“HOW will the tax reform affect Filipinos?”

This could be the question running into our minds after President Rodrigo Duterte on December 19, signed into law the tax reform package along with the P3.767-trillion 2018 annual budget.

Just these past few days, we saw on our social media feed that S&R, a membership shopping chain, announced the ceasing of its “unlimited soda” offering effective January 1 as the government implemented higher excise taxes on sugar-sweetened drinks.

To clearly define, the reform or Tax Reform for Acceleration and Inclusion (Train/ Republic Act 10963) law exempts from paying taxes the first P250,000 annual taxable income, meaning those earning P21,000 a month would no longer need to pay income taxes. It also raises the tax exemption for 13th month pay and other bonuses to P90,000.

However, to compensate for loss of revenue from income taxes, Filipinos will need to pay excise tax on sweetened beverages, and higher excise taxes on petroleum, automobile, tobacco, mining and coal.

Train is the first package of the Duterte administration’s Comprehensive Tax Reform Program (CTRP).

Just recently, Associated Labor Unions-Trade Union Congress of the Philippines (ALU-TUCP) spokesperson Alan Tanjusay said Train will have an adverse effect to members of the informal economy and will push for wider and deeper poverty-related problems if not addressed.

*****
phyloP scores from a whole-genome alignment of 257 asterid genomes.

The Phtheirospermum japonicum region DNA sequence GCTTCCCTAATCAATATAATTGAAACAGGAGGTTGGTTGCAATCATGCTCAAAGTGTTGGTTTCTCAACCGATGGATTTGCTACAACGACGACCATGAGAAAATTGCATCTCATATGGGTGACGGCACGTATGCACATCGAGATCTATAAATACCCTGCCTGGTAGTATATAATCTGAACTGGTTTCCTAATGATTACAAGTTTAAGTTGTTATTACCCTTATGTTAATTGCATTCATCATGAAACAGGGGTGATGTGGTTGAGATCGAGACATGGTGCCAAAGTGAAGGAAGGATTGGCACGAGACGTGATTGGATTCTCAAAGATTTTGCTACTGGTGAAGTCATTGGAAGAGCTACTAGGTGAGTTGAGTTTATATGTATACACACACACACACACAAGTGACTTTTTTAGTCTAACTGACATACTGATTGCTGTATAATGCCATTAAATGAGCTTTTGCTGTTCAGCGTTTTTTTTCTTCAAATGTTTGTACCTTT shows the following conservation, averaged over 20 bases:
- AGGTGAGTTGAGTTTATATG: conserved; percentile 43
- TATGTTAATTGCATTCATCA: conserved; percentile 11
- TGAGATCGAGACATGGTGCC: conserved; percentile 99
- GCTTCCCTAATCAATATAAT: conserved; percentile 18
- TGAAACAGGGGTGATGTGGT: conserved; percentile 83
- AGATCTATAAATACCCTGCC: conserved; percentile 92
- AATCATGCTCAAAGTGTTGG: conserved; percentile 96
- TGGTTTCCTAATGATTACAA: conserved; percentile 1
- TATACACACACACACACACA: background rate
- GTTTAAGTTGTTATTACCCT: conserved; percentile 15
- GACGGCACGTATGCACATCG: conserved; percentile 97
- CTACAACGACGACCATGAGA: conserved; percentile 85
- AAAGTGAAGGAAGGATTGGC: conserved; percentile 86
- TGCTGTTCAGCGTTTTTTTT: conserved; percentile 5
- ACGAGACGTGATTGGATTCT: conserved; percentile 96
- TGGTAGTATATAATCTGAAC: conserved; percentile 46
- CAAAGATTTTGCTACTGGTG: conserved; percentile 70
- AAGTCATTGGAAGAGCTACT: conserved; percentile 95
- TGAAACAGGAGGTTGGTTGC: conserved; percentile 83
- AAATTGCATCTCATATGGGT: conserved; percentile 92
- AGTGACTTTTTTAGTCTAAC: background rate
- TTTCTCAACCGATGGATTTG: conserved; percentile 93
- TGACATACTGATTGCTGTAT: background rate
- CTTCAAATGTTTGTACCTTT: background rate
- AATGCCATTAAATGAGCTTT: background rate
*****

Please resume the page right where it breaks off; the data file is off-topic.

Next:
Informal economy is the part of an economy that is neither taxed, nor monitored by the government. The group is referring to vendors, fisherfolks, farmers, public utility vehicles and pedicab (cycle rickshaw) drivers, among others.

“If not addressed, the brewing social storm would create bigger and wider poverty among our people. Workers are already burdened with pre-existing bad conditions and encumbered with traffic congestion and high cost of living. The unclear, if not inadequate social safety net, will offer no hope for workers in coping with rising inflation,” Tanjusay said in a statement.

But, Finance Secretary Carlos Dominguez III has made it clear that even non-taxpayers will benefit from the reform by way of more job opportunities, better infrastructure that will lower the transport and distribution costs of goods, and improved services.

Dominguez said even those not paying taxes will benefit because of higher spending for education, health care, and other forms of human capital development that would help set the foundation to lift themselves out of the poverty trap.

“How can I benefit you if you’re not paying tax? I can benefit you by giving you a job, right? So how am I going to do that? Invest money and then create infrastructure,” Dominguez said.

Dominguez also said that up to 30 percent of the incremental revenues from the Train will help fund a targeted cash transfer program for the country’s poorest 10 million households to aid the bottom 50 percent of the population in coping with the initial effects of the tax reform law on the prices of basic necessities.

As we enter the New Year and dance our way to 2018, we will observe how this reform will cascade the “promised benefits’ to the public, especially, the poorest of the poor. We will keep an eye on whether it will give more benefits to the tax payers or the other way around.